Now We Know Where Things Stand at COP15

Copenhagen, Out of the Frying Pan, Pt. 7

On my way to the final day of the COP15 Conference I stopped off at an exhibit called the Climate Maze. If you ever wanted to get lost in a labyrinth of hedges this is pretty close, but the walls are covered with pieces of canvas, each piece having one person's signature--multitudes of missives were delivered from every region of the globe. The signers all urge this Conference to get it done and "Seal the Deal." Sean Fields, who was caretaking the labyrinth, told me it was produced by the United Nations Environment Programme (UNEP). Sean said these masses of people who signed the messages were largely from areas already adversely effected in a serious way by global warming. So, as the "way out" of our climate predicament is indeed a complex and confusing puzzle, hearing the voices of people already feeling the brunt can motivate us do what it takes to not get lost in the maze. Somehow I found my way out--lets see if humans as a whole can do the same.

Back at the Klimaforum09 I was hearing the news about this final day's attempt to in fact "seal the deal." John Tosh, a French/Lebanese activist was describing how President Obama was trying to cobble a compromise from three sides: the industrialized countries (the North), the developing countries (the South), and the United States Senate, which looms as a tough audience to please. Now that we see the agreement that did finally arise, which does not have a lot of the commitments that would be necessary to stem the prospective disasters, we can see that there probably wasn't a lot of common ground between those three parties. Josh also told me of his action inside the Bella Center. After the speech of the President of the Maldives, Mohamed Nasheed, who is a leading progressive voice within the UN Climate Conference and who supports adopting the goals of for example, Josh and his cohorts handed out badges showing that the holder was a "Citizen of the Maldives."

Well, we are just going to have some faith that the human race will understand and accept the science of climate change before it's too late. In the meantime, we are already looking at climate refugees coming into Europe. I was told more about this by Pete Kleinberg a German who uses his community of "liberation theology"-minded Christians to go to bat for these refugees. Climate change has directly led to many refugees having to flee Mauritania, Libya, Darfur, and other places. Often they will take small boats to the Canary Islands or to Malta as a first step to Europe. This is where they are blocked by FRONTEX, the UN border security agency based in Warsaw. And this is where Peter and his group step in and says "we want these people." Specifically, there are many small communities of Christians in Germany that want to absorb these refugees. His flyer reads: "let's enter the harbours to let them come in!...give your land, churches, it's God's land, many generations donated it to the institution!..."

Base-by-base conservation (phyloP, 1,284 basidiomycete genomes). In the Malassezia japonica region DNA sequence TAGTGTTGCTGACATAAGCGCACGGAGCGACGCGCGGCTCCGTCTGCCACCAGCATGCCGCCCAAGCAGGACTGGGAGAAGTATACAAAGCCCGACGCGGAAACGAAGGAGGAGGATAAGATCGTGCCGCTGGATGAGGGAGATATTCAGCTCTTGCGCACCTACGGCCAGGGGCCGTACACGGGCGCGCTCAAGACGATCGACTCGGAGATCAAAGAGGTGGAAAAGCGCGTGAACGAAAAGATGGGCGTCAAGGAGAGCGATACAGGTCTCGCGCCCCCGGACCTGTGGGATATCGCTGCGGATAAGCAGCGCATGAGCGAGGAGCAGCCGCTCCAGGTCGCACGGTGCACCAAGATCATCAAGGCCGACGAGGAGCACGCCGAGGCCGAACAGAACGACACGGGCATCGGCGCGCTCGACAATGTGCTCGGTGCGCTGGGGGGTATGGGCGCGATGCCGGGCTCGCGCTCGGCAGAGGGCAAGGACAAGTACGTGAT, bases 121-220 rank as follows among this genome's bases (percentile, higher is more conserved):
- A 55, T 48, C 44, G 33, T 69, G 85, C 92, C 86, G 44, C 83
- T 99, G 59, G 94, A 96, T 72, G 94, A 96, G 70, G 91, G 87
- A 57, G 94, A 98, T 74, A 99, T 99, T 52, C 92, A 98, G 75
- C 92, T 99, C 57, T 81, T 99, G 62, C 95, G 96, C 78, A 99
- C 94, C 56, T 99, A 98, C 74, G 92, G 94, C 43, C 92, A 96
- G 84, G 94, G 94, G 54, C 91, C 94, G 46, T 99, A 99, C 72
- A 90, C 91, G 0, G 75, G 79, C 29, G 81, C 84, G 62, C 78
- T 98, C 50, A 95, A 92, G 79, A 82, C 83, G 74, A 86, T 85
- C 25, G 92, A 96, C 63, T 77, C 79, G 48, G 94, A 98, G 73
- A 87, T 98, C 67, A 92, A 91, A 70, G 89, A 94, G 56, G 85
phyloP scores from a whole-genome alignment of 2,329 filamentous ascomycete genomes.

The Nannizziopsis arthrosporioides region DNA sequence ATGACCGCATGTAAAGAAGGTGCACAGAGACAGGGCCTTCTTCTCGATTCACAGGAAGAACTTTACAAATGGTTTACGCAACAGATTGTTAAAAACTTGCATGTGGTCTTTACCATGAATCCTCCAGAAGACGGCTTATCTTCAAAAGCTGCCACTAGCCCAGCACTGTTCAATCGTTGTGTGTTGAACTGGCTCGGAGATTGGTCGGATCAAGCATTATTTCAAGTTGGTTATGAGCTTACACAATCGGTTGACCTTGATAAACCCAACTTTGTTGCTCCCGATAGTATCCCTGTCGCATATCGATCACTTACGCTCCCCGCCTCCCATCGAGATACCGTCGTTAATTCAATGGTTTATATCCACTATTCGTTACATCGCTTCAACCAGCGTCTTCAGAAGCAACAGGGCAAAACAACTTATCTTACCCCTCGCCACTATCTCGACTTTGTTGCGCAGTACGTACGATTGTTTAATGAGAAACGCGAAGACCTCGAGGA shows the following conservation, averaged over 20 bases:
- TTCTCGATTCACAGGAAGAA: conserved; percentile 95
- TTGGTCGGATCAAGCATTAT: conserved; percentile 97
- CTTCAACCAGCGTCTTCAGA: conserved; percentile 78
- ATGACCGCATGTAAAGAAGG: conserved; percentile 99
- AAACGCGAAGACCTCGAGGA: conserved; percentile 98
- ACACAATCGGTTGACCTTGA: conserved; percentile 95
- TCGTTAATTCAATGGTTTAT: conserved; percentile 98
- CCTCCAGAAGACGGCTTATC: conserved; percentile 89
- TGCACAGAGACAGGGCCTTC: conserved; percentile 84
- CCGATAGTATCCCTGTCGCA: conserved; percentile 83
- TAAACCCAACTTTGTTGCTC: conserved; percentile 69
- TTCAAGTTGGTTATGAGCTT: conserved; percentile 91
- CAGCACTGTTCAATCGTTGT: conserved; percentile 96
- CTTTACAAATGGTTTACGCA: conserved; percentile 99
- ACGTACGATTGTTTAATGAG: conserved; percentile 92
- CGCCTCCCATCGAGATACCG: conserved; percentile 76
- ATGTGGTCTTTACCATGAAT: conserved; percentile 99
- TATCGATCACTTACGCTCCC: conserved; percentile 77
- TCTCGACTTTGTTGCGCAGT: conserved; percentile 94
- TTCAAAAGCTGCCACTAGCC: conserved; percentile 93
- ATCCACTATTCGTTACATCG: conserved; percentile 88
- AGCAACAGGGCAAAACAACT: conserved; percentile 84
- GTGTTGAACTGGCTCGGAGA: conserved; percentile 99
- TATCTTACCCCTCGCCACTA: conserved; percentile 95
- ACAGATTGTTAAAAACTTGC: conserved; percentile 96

Alex CarlinSo, as the UN Conference toiled away through the night hammering out the final agreement, the Klimaforum was disassembling itself, and the attendees were morphing into party mode. But all were aware that after the weekend blowout the workload was going to have to ramp up severely if we were to avoid catastrophic climate change. My take is that this Conference achieved a very valuable thing: now we know what each nation is willing to do when some pressure is applied. Yes, the answer is "not nearly enough to avoid catastrophic climate change," because that would require replacing coal as a source for electricity by 2030. But now that we know much more clearly where we stand and what every player's position is, now that the cards are much more clearly seen on the table, we can chart our next course. In this context, where the current modes of thinking and actions seem doomed to result in "too little too late," my vote is for What's your vote? Please let me know: send me an e-mail at

It was a great pleasure to write this blog from this charming city of Copenhagen--I hope you found it worth reading. That's all I've got for now, so see you next time!

Your Man in the Pan, Alex Carlin

Alex Carlin is guest blogging from Copenhagen for the Center for Media and Democracy. He serves as a Director of The Leo J. and Celia Carlin Fund. A graduate of the University of California at Berkeley, he lives in Krakow, Poland. He is the organizer of 100 Miles of Mirrors and his writings include 100 Miles of Mirrors: A Simple, Feasible Plan for Averting Global Climatic Disaster, In These Times (December 1, 2009).

100 miles of solar thermal mirrors